women are walking to the tomb, carrying spices, prepared for wrapping up the
body of Jesus. Because they knew, as we know that dead bodies decompose, and
the spices were going to be a way of masking the smell of decomposition. The
Jewish people had a two stage process of caring for the bodies of those who had
died. At first the bodies were wrapped in spices and put on a shelf in a tomb
until decomposition had taken place. The bones would then be collected and put
into a bone box. Luke, our narrator, knows this as well, even though he is not
a Jew. He has said at the start of his Gospel that his aim is to write an
orderly report of the events that took place to a man called Theophilus.
careful narrator, this historian/theologian, a second-generation Christian who
knew Paul, who sounds so rational and thoughtful, adds his voice to that of
Mark and the other writers – there is no body! God’s plan didn’t include a dead
Messiah, but one whom He raised back to life! There was no body. There still is
no body. Luke gives us three resurrection stories, as though to prove the point
that the impossible has happened. Here in this first story the reaction of the
women is terror, and when they go back and tell the men what they’ve seen the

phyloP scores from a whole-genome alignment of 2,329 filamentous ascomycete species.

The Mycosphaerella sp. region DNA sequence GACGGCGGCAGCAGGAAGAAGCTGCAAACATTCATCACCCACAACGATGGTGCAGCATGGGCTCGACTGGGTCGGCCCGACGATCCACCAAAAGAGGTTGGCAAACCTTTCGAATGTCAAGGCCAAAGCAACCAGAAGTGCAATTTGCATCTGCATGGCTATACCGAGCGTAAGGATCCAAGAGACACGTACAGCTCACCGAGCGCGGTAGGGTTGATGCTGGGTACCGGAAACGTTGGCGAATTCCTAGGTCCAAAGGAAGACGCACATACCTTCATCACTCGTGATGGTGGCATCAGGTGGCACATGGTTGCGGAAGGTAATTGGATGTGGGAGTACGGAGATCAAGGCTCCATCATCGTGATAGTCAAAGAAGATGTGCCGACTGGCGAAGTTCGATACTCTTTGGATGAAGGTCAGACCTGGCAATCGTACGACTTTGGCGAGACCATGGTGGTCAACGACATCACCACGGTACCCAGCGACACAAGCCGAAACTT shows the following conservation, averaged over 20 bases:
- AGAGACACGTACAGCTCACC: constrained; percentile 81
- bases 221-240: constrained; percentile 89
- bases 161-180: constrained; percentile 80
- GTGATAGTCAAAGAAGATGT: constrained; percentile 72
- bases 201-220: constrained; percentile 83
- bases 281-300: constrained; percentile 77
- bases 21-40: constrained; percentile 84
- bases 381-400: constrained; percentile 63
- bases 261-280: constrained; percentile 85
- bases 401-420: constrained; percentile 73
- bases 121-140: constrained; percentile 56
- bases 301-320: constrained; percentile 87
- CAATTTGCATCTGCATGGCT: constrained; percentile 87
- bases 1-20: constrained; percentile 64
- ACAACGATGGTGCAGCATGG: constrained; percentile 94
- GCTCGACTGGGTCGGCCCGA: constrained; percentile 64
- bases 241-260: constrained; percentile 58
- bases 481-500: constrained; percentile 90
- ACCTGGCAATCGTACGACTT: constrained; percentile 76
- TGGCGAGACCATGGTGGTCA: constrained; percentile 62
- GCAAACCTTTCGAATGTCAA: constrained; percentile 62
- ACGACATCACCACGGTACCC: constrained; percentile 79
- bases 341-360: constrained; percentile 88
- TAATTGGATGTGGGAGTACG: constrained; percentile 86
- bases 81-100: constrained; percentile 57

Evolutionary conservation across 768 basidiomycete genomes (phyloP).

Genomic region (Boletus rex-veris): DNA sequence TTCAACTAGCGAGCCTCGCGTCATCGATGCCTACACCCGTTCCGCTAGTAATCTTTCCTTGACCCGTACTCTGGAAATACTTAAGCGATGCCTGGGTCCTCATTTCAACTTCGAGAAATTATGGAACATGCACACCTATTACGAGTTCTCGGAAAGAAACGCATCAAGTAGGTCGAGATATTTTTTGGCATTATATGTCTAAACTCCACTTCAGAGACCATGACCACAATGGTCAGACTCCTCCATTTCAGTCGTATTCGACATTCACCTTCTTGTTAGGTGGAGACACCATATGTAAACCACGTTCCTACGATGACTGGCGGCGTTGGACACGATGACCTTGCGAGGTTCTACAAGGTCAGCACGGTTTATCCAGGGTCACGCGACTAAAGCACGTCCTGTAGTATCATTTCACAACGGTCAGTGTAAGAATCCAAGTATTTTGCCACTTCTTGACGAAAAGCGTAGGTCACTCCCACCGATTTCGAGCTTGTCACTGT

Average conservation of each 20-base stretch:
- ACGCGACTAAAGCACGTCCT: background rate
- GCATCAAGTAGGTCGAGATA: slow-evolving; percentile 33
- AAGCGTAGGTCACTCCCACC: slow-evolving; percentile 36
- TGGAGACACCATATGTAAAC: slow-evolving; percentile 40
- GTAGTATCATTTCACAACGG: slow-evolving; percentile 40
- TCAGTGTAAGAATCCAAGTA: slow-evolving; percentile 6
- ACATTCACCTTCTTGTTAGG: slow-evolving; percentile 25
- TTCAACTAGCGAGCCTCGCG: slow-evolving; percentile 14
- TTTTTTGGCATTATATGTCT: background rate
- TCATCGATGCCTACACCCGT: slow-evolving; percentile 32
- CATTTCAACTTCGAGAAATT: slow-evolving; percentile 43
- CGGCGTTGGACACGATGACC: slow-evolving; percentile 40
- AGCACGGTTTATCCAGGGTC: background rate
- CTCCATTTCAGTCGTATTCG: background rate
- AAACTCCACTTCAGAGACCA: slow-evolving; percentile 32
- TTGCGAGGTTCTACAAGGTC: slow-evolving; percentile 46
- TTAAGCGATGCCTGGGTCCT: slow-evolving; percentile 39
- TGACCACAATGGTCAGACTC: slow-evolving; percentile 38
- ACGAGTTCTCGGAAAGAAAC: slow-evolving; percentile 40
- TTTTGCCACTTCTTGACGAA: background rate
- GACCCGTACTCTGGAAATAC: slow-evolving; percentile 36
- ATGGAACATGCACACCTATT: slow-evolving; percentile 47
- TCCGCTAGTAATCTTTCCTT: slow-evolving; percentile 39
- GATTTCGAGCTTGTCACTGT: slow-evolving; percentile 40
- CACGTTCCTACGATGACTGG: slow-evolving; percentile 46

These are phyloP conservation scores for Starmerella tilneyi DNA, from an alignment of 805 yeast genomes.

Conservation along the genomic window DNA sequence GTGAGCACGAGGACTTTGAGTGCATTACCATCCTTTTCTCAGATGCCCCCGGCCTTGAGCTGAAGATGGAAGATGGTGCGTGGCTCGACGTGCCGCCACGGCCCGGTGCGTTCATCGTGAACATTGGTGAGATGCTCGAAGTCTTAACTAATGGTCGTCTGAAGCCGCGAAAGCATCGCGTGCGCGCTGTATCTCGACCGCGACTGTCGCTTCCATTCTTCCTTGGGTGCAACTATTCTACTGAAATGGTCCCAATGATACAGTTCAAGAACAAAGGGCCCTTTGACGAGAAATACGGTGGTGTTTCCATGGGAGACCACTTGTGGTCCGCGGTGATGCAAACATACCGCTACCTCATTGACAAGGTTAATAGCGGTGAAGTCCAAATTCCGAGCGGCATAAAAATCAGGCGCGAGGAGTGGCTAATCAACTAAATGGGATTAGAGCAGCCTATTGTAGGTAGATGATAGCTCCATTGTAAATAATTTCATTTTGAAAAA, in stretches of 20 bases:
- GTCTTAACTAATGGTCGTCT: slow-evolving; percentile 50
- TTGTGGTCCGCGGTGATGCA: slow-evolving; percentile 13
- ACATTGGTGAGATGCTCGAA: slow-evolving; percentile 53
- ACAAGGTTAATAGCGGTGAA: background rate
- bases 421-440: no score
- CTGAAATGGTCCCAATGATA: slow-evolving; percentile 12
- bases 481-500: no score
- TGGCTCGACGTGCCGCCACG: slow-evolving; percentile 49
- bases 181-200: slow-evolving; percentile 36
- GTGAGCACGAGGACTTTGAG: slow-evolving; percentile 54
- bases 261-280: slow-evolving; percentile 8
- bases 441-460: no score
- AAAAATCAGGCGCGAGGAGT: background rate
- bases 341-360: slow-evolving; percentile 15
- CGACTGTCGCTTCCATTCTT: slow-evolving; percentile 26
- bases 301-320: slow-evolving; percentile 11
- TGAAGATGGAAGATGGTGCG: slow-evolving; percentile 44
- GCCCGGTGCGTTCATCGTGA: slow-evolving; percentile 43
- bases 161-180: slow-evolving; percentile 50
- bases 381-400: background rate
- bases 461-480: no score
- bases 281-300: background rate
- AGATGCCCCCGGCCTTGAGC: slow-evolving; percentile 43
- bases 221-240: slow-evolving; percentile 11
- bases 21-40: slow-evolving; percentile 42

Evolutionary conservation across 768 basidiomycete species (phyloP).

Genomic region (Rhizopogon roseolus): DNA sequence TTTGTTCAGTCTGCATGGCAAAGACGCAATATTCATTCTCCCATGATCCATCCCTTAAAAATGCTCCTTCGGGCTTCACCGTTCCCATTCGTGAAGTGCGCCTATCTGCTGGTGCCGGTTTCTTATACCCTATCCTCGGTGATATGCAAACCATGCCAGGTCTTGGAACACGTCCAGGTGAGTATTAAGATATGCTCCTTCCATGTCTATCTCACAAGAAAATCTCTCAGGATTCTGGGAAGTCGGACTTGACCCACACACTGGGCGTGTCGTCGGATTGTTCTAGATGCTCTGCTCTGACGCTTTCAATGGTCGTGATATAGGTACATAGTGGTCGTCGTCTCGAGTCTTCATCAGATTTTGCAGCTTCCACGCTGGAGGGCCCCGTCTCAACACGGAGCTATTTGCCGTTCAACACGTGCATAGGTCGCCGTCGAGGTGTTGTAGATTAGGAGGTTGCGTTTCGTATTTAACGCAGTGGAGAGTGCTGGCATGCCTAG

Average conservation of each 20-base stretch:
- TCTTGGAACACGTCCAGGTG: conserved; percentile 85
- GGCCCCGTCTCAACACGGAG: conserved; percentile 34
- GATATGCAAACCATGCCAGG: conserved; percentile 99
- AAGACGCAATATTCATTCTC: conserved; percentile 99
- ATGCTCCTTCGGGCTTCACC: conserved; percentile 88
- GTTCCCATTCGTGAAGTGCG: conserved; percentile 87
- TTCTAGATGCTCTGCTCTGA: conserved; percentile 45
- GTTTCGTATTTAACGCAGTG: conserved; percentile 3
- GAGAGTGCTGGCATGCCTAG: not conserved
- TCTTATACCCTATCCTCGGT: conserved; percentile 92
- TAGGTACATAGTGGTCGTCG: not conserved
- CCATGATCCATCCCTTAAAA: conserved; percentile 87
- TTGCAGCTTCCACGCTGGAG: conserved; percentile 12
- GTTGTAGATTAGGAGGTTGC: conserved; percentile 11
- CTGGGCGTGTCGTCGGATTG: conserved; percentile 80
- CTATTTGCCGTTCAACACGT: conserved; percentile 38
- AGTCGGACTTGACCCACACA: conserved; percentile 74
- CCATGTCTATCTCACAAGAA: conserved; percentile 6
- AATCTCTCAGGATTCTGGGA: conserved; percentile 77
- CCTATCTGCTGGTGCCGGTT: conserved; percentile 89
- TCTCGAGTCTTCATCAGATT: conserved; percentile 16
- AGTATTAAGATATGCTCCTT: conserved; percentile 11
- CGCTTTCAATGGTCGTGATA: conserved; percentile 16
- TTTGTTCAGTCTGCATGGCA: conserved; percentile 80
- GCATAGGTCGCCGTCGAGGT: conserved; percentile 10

reaction is the same as ours – it just doesn’t make sense to them.
Each of the
Gospel writers come from their own background and
perspective. For Luke, a Gentile who has travelled around with Paul (an
ex-Christian persecutor and killer), he wants to show that this unexpected God
intervention means that the old barriers of race are removed. This is a new
community, to which anyone can belong. This is the reassurance he wants to give
to his friend Theophilus.
God raised him back to life. It didn’t make sense to the first disciples. It
still doesn’t for us. But someone changing back from death to life certainly
points to something or someone outside and beyond our immediate experience. We
are not alone.
there is this new community. One without barriers, to which all are welcome.
Today we are
looking at the empty tomb. Astonished. Scratching our heads. Beginning to think
of what we can’t see or understand.
But in the
weeks to come I would challenge you to go further. What happened next? Luke
structured his Gospel in anticipation of its sequel – the book we call Acts.
Why not read on – read about this group of Jews and Gentiles, and how they
began to form a whole new community – one that had never been seen before in
history. Ask questions. Look upwards. But also remember – Jesus was dead. God
raised him back to life. The tomb is empty.